Parashat D’varim (Things/Words) Deuteronomy 1:1-3:22
Haftarah: Isaiah 1:1-27
It is my experience that believers are paying less and less attention to proper theology today. I hear those who are leaders of congregations espousing beliefs that are absolutely in conflict with the Bible and seem to be unconcerned that their teaching is not grounded in the Scripture. Unfortunately this is not new, as this week’s Torah portion reveals. Moses knows that the time is approaching for the people to finally enter the land and he reminds them how they acted faithlessly 39 years earlier at the incident with the spies. It was during this low point in Israel’s history that the people made a very shameful statement in regard to HaShem. Whereas it was with grace and love that G-d brought the Children of Israel out of Egypt, yet the Israelites asserted something quite different.
“And you spoke evil in your tents and you said, ‘In the L-rd’s hatred of us He brought us out of the land of Egypt to give us into the hand of the Amorite to destroy us.'” Deuteronomy 1:27
It is hard to image that the people who saw so many miracles and received so many blessings from the hand of G-d, could now speak so irreverently about Him. What caused them to do so? First the text makes it clear that this statement is not attributed to just a few individuals, but these sentiments were what the vast majority of Israelites felt. Why they responded in this way is not a mystery; the answer is because HaShem was not responding in the way in which the people wanted. This verse reveals a very common spiritual condition. Many individuals only want a relationship with G-d if this relationship is upon their terms. When HaShem begins to act in accordance with His holy character and His perfect will, many “so called” followers are quick to state that this is not “my G-d”. What they mean is that G-d is not behaving in accordance with their views and desires. In other words, HaShem is not acting like the god they have created with their minds.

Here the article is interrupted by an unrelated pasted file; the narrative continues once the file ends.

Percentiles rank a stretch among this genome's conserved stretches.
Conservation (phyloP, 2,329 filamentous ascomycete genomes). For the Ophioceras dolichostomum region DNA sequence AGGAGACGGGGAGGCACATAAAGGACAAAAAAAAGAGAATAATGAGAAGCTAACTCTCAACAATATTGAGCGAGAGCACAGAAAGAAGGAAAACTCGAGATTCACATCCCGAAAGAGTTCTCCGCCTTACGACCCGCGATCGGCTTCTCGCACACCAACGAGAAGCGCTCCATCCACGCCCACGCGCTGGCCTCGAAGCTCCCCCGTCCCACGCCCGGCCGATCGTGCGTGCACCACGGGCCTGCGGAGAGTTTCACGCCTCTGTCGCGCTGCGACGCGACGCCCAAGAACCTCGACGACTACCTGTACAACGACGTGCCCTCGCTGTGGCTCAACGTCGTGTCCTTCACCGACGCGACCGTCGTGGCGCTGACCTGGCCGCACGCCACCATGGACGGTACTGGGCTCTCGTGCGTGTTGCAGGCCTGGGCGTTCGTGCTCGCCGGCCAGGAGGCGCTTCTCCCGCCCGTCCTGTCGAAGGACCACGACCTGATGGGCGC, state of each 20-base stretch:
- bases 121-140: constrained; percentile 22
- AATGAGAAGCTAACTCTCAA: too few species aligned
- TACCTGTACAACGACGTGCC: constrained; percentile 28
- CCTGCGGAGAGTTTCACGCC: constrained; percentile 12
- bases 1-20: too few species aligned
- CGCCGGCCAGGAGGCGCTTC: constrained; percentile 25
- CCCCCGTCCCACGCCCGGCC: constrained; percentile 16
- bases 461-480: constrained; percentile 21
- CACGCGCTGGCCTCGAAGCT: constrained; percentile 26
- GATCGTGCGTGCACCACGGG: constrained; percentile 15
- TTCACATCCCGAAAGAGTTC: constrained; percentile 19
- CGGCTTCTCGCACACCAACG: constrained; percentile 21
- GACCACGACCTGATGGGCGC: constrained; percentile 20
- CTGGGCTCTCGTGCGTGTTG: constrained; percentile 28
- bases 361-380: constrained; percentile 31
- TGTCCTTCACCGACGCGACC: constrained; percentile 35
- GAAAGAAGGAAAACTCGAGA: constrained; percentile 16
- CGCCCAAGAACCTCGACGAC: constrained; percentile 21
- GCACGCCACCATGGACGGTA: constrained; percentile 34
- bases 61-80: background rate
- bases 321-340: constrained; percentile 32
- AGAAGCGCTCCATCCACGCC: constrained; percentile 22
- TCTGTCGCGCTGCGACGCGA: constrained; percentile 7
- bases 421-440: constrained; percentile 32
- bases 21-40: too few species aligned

Notice how far removed the people were from the truth, for one of the greatest acts of G-d’s faithfulness and loving kindness was being asserted by the people as motivated by hatred! One cannot be more wrong than that. It is clear that Israel’s theology was not rooted in their personal experiences with G-d nor based upon Moses’ revelation (Scripture) to them. Rather their theology was nothing more than them exercising their human intellect and placing their expectations of what they wanted G-d to do upon their mentally-created god. It is very dangerous when our minds create god, rather than each individual realizing that he is created by G-d and is in absolute need of divine revelation (Scripture) to understand, albeit in a limited manner, the Living G-d. Naturally, the greatest revelation of G-d is when He put on human flesh and visited man, performing His redemptive work in the person of Yeshua.
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